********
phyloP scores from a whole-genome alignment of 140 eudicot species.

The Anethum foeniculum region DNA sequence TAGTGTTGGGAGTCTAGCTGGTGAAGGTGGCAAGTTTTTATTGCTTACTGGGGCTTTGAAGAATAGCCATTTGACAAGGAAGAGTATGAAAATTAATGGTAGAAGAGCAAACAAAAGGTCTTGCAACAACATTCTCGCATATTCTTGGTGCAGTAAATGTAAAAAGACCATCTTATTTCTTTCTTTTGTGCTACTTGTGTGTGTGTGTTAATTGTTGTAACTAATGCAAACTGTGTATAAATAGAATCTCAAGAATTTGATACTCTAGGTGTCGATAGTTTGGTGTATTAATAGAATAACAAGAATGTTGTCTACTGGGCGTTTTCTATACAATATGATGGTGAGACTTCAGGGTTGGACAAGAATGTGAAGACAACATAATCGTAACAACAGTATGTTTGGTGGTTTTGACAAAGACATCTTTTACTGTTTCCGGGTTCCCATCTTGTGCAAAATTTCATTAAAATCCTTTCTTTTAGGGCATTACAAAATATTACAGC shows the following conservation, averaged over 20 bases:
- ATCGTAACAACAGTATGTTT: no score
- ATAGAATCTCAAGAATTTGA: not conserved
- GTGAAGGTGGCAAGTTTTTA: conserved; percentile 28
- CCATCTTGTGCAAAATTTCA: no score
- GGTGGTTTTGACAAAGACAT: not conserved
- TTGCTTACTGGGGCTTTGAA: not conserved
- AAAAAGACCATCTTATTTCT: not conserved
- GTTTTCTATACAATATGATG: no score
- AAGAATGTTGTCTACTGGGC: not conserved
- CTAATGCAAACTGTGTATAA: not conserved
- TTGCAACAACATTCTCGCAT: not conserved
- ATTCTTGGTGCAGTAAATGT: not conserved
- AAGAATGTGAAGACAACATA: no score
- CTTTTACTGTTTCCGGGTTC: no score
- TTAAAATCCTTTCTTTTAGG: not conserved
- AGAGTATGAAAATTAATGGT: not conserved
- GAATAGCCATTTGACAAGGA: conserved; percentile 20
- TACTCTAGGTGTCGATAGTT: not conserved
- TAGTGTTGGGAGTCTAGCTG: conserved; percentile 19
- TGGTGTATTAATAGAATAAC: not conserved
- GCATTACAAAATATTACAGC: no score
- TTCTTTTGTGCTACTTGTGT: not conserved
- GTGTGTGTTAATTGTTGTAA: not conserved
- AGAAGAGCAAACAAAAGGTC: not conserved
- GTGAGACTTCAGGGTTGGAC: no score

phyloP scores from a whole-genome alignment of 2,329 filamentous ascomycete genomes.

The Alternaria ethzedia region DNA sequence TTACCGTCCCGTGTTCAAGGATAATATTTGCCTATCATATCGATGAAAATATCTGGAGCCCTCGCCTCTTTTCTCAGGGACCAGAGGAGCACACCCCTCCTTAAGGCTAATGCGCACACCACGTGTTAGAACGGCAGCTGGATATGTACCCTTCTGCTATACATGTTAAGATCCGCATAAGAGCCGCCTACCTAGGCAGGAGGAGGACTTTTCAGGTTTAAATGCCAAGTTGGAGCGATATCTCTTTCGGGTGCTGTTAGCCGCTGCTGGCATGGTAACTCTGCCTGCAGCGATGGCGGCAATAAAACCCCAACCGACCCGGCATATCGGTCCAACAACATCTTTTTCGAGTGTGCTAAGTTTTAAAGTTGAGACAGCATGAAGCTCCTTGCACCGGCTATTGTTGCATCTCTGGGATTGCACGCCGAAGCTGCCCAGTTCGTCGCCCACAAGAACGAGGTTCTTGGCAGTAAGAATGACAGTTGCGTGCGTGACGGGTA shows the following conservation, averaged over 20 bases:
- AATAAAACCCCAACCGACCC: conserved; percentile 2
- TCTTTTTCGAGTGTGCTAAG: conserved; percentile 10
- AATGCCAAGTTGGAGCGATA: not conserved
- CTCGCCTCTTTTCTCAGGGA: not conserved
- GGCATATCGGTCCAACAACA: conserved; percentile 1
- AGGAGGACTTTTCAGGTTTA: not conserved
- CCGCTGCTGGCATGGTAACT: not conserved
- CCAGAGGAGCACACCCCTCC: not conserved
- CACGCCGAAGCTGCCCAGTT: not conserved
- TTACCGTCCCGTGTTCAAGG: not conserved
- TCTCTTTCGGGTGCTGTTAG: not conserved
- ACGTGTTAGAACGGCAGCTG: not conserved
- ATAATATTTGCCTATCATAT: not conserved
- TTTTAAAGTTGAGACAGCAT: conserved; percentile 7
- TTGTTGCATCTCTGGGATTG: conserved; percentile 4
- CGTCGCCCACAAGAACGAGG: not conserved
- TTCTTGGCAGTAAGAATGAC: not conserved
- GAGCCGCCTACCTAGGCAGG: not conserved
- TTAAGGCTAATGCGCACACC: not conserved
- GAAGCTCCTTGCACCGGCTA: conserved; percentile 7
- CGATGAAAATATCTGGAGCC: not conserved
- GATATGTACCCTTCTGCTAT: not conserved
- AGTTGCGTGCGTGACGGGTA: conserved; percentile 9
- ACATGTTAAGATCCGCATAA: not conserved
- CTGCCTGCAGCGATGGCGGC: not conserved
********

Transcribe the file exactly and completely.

phyloP scores from a whole-genome alignment of 140 eudicot species.

The Anethum foeniculum region DNA sequence TAGTGTTGGGAGTCTAGCTGGTGAAGGTGGCAAGTTTTTATTGCTTACTGGGGCTTTGAAGAATAGCCATTTGACAAGGAAGAGTATGAAAATTAATGGTAGAAGAGCAAACAAAAGGTCTTGCAACAACATTCTCGCATATTCTTGGTGCAGTAAATGTAAAAAGACCATCTTATTTCTTTCTTTTGTGCTACTTGTGTGTGTGTGTTAATTGTTGTAACTAATGCAAACTGTGTATAAATAGAATCTCAAGAATTTGATACTCTAGGTGTCGATAGTTTGGTGTATTAATAGAATAACAAGAATGTTGTCTACTGGGCGTTTTCTATACAATATGATGGTGAGACTTCAGGGTTGGACAAGAATGTGAAGACAACATAATCGTAACAACAGTATGTTTGGTGGTTTTGACAAAGACATCTTTTACTGTTTCCGGGTTCCCATCTTGTGCAAAATTTCATTAAAATCCTTTCTTTTAGGGCATTACAAAATATTACAGC shows the following conservation, averaged over 20 bases:
- ATCGTAACAACAGTATGTTT: no score
- ATAGAATCTCAAGAATTTGA: not conserved
- GTGAAGGTGGCAAGTTTTTA: conserved; percentile 28
- CCATCTTGTGCAAAATTTCA: no score
- GGTGGTTTTGACAAAGACAT: not conserved
- TTGCTTACTGGGGCTTTGAA: not conserved
- AAAAAGACCATCTTATTTCT: not conserved
- GTTTTCTATACAATATGATG: no score
- AAGAATGTTGTCTACTGGGC: not conserved
- CTAATGCAAACTGTGTATAA: not conserved
- TTGCAACAACATTCTCGCAT: not conserved
- ATTCTTGGTGCAGTAAATGT: not conserved
- AAGAATGTGAAGACAACATA: no score
- CTTTTACTGTTTCCGGGTTC: no score
- TTAAAATCCTTTCTTTTAGG: not conserved
- AGAGTATGAAAATTAATGGT: not conserved
- GAATAGCCATTTGACAAGGA: conserved; percentile 20
- TACTCTAGGTGTCGATAGTT: not conserved
- TAGTGTTGGGAGTCTAGCTG: conserved; percentile 19
- TGGTGTATTAATAGAATAAC: not conserved
- GCATTACAAAATATTACAGC: no score
- TTCTTTTGTGCTACTTGTGT: not conserved
- GTGTGTGTTAATTGTTGTAA: not conserved
- AGAAGAGCAAACAAAAGGTC: not conserved
- GTGAGACTTCAGGGTTGGAC: no score

phyloP scores from a whole-genome alignment of 2,329 filamentous ascomycete genomes.

The Alternaria ethzedia region DNA sequence TTACCGTCCCGTGTTCAAGGATAATATTTGCCTATCATATCGATGAAAATATCTGGAGCCCTCGCCTCTTTTCTCAGGGACCAGAGGAGCACACCCCTCCTTAAGGCTAATGCGCACACCACGTGTTAGAACGGCAGCTGGATATGTACCCTTCTGCTATACATGTTAAGATCCGCATAAGAGCCGCCTACCTAGGCAGGAGGAGGACTTTTCAGGTTTAAATGCCAAGTTGGAGCGATATCTCTTTCGGGTGCTGTTAGCCGCTGCTGGCATGGTAACTCTGCCTGCAGCGATGGCGGCAATAAAACCCCAACCGACCCGGCATATCGGTCCAACAACATCTTTTTCGAGTGTGCTAAGTTTTAAAGTTGAGACAGCATGAAGCTCCTTGCACCGGCTATTGTTGCATCTCTGGGATTGCACGCCGAAGCTGCCCAGTTCGTCGCCCACAAGAACGAGGTTCTTGGCAGTAAGAATGACAGTTGCGTGCGTGACGGGTA shows the following conservation, averaged over 20 bases:
- AATAAAACCCCAACCGACCC: conserved; percentile 2
- TCTTTTTCGAGTGTGCTAAG: conserved; percentile 10
- AATGCCAAGTTGGAGCGATA: not conserved
- CTCGCCTCTTTTCTCAGGGA: not conserved
- GGCATATCGGTCCAACAACA: conserved; percentile 1
- AGGAGGACTTTTCAGGTTTA: not conserved
- CCGCTGCTGGCATGGTAACT: not conserved
- CCAGAGGAGCACACCCCTCC: not conserved
- CACGCCGAAGCTGCCCAGTT: not conserved
- TTACCGTCCCGTGTTCAAGG: not conserved
- TCTCTTTCGGGTGCTGTTAG: not conserved
- ACGTGTTAGAACGGCAGCTG: not conserved
- ATAATATTTGCCTATCATAT: not conserved
- TTTTAAAGTTGAGACAGCAT: conserved; percentile 7
- TTGTTGCATCTCTGGGATTG: conserved; percentile 4
- CGTCGCCCACAAGAACGAGG: not conserved
- TTCTTGGCAGTAAGAATGAC: not conserved
- GAGCCGCCTACCTAGGCAGG: not conserved
- TTAAGGCTAATGCGCACACC: not conserved
- GAAGCTCCTTGCACCGGCTA: conserved; percentile 7
- CGATGAAAATATCTGGAGCC: not conserved
- GATATGTACCCTTCTGCTAT: not conserved
- AGTTGCGTGCGTGACGGGTA: conserved; percentile 9
- ACATGTTAAGATCCGCATAA: not conserved
- CTGCCTGCAGCGATGGCGGC: not conserved